Only five years into her tri career, Audrey Ernst has worked her way from tri newbie to USA Triathlon’s high school national champion.

Only five years into her tri career, Audrey Ernst has worked her way from tri newbie to USA Triathlon’s high school national champion.

This fall, 17-year-old Audrey Ernst will be starting her senior year at St. Charles North High School in a suburb of Chicago. She’ll be walking the halls with a distinction not many teenagers carry: national champion.

In April, Ernst took the victory at the second-ever USA Triathlon High School National Championships, which took place in Tuscaloosa, Ala. Ernst earned the win by exiting the 750-
meter swim in a chase pack, pulling away from the group on the 20.25K bike with the fastest bike split of the day and then maintaining her gap on the 5K run to the finish, with almost a 1-minute gap over the runner-up.

“I’m thrilled that everything came together for me that day,” she says. “It helps inspire me to continue to work hard in the sport.”

Five years ago, though, she wouldn’t have seen herself as such a well-rounded triathlete, let alone a strong cyclist. She races on both the cross-country and track teams for her high school, and she came into the sport seeing herself as a runner. “I kind of relied on running to carry me through the events,” she says. In her first-ever triathlon, a neighborhood kids’ race when she was 12, she jumped in because she was curious and open to a new adventure. She ended up winning it. “I was head over heels in love with the sport of triathlon from that race forward,” she says. “I was curious and excited to challenge myself.”

She joined USA Triathlon’s youth elite program, essentially a pipeline into the ITU racing format, followed by junior elite at age 16 for draft-legal races. “As I continued with triathlon into juniors, learning to swim and bike competitively has been the focus of my training,” she says. “With each [leg], I have good days and off days. It’s fun and interesting because each race, venue, weather and swim, bike and run course are completely different, and the combination of each variety will determine which discipline I do better.”

Ernst appreciates that USA Triathlon has made growing youth participation such a priority in recent years, partly through the creation of the national high school series. “It gives teenage athletes an opportunity to branch out from their individual sports,” she says. “Most importantly, it’s an invitation to the wonderful world of triathlon that will introduce kids like me to an exciting, adventurous, awe-inspiring, competitive, ageless, NCAA, Olympic sport [on which] they can set their dreams and goals.”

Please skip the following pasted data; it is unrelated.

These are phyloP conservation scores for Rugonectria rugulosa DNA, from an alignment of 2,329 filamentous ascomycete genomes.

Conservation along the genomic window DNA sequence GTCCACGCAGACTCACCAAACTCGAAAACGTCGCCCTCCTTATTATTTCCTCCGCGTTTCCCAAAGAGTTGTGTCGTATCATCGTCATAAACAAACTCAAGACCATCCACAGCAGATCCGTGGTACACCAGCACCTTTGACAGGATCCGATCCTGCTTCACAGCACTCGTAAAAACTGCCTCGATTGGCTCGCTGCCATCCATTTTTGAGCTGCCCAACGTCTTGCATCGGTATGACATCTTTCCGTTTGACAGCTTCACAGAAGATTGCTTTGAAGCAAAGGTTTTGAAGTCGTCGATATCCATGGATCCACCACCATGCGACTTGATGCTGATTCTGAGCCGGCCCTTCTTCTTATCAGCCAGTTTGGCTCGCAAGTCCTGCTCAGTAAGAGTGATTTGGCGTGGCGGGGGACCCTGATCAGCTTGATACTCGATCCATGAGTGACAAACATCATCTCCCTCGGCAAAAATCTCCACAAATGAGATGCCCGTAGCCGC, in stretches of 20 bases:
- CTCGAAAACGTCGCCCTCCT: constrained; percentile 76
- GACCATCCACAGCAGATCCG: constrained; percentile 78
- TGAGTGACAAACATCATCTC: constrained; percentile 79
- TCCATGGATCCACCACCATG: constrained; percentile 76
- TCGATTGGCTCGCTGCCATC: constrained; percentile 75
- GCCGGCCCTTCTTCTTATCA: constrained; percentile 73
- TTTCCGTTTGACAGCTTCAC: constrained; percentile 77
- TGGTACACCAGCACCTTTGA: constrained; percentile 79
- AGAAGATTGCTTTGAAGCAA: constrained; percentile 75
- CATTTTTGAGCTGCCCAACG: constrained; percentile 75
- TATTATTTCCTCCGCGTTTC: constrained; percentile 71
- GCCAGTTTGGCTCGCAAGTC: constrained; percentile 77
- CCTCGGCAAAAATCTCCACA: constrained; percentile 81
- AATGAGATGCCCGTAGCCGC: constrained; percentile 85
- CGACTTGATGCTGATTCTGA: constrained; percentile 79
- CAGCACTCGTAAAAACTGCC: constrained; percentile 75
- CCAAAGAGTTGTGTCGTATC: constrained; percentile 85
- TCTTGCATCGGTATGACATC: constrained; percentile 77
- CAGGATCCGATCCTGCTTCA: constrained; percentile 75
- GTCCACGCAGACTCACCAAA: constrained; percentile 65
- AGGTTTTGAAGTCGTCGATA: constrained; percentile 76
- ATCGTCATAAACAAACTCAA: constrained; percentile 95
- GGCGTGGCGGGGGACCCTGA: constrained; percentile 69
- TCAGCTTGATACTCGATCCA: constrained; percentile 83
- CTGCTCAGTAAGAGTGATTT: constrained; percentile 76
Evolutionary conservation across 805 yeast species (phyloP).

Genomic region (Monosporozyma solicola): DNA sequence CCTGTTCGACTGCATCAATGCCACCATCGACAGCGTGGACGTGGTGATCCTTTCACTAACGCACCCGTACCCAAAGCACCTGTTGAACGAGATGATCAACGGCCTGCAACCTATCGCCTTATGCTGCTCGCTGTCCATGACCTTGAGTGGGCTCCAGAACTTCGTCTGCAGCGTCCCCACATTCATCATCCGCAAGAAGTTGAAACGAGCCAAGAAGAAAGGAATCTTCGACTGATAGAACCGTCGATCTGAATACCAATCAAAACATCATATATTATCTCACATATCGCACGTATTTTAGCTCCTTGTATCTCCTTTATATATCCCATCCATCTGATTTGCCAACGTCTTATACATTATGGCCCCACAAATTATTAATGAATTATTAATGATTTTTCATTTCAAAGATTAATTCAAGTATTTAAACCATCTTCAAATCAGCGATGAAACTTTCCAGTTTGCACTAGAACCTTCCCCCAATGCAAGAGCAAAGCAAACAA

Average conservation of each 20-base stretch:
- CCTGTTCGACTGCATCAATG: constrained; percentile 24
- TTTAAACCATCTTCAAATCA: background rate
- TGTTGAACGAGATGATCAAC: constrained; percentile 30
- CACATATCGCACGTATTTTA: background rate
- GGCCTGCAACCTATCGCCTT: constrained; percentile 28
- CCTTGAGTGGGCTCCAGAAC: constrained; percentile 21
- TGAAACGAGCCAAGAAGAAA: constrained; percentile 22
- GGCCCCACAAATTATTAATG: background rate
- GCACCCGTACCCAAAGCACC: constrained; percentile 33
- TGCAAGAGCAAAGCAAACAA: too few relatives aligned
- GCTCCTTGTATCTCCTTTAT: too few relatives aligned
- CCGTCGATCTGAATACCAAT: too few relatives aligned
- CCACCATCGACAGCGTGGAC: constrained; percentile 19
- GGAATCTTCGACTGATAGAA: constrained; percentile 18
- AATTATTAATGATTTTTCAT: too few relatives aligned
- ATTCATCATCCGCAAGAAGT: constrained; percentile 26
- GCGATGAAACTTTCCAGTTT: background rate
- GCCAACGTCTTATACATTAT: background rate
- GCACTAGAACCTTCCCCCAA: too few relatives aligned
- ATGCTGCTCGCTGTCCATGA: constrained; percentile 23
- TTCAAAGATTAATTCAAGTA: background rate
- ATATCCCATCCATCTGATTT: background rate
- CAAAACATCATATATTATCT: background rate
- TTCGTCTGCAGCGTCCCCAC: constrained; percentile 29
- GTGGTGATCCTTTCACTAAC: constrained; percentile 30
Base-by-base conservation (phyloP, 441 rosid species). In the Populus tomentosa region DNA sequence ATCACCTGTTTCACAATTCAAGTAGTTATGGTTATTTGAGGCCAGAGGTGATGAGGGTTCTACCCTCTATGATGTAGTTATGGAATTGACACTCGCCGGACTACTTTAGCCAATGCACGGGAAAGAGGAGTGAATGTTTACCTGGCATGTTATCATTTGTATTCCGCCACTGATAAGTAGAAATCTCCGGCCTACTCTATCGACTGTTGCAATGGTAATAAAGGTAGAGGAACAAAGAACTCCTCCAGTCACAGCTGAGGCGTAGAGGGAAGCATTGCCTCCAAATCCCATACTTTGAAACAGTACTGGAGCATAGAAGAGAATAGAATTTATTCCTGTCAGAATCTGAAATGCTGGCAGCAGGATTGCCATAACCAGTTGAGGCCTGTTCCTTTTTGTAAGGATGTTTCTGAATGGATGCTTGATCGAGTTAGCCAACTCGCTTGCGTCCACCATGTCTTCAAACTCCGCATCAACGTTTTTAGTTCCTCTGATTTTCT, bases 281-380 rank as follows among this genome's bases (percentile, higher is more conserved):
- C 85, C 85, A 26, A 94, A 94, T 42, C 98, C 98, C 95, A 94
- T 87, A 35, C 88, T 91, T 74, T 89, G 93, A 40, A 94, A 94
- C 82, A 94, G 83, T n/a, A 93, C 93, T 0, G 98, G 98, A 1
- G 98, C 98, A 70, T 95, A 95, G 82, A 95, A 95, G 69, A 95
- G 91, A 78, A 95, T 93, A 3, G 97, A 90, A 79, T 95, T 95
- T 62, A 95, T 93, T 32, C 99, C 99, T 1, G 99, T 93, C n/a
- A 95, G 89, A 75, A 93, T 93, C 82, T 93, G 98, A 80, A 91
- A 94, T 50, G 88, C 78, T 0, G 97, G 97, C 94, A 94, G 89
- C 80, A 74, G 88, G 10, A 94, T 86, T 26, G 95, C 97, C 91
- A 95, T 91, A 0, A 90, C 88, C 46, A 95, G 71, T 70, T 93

This fall, USA Triathlon is expanding its high school program by adding 15 high school state championships to the calendar leading up to the national championship. Ultimately, the goal is to have a high school state championship in every state. USA Triathlon also offers high school program grants to help schools build multisport programs. “It’s an incredible experience to have a sport like this at the high school level,” Ernst says. And the competition is “steadfast,” she says. “There are many great athletes competing, so sometimes you just never know who’s going to get the win that day.”

Ernst’s favorite things about triathlon are the “variety and the grit of the sport,” she says, and she’s learned to balance her academics with her training. “I’ve heard people say the busier they are, the more they accomplish,” she says. “It’s probably because you have to schedule your time to make it all work. … I love triathlon, so it’s fun and rewarding for me to make time to do what I enjoy.” Because she already has year-round running workouts scheduled between cross-country (fall) and track (spring) seasons, she works hard to add in swim and bike workouts.

Next year, she plans to study nursing in college, with hopes of becoming a nurse anesthetist one day. In addition, “I would love to compete in triathlon in college,” she says. “My goals are to continue competing in triathlon for as long and as far as it will take me.”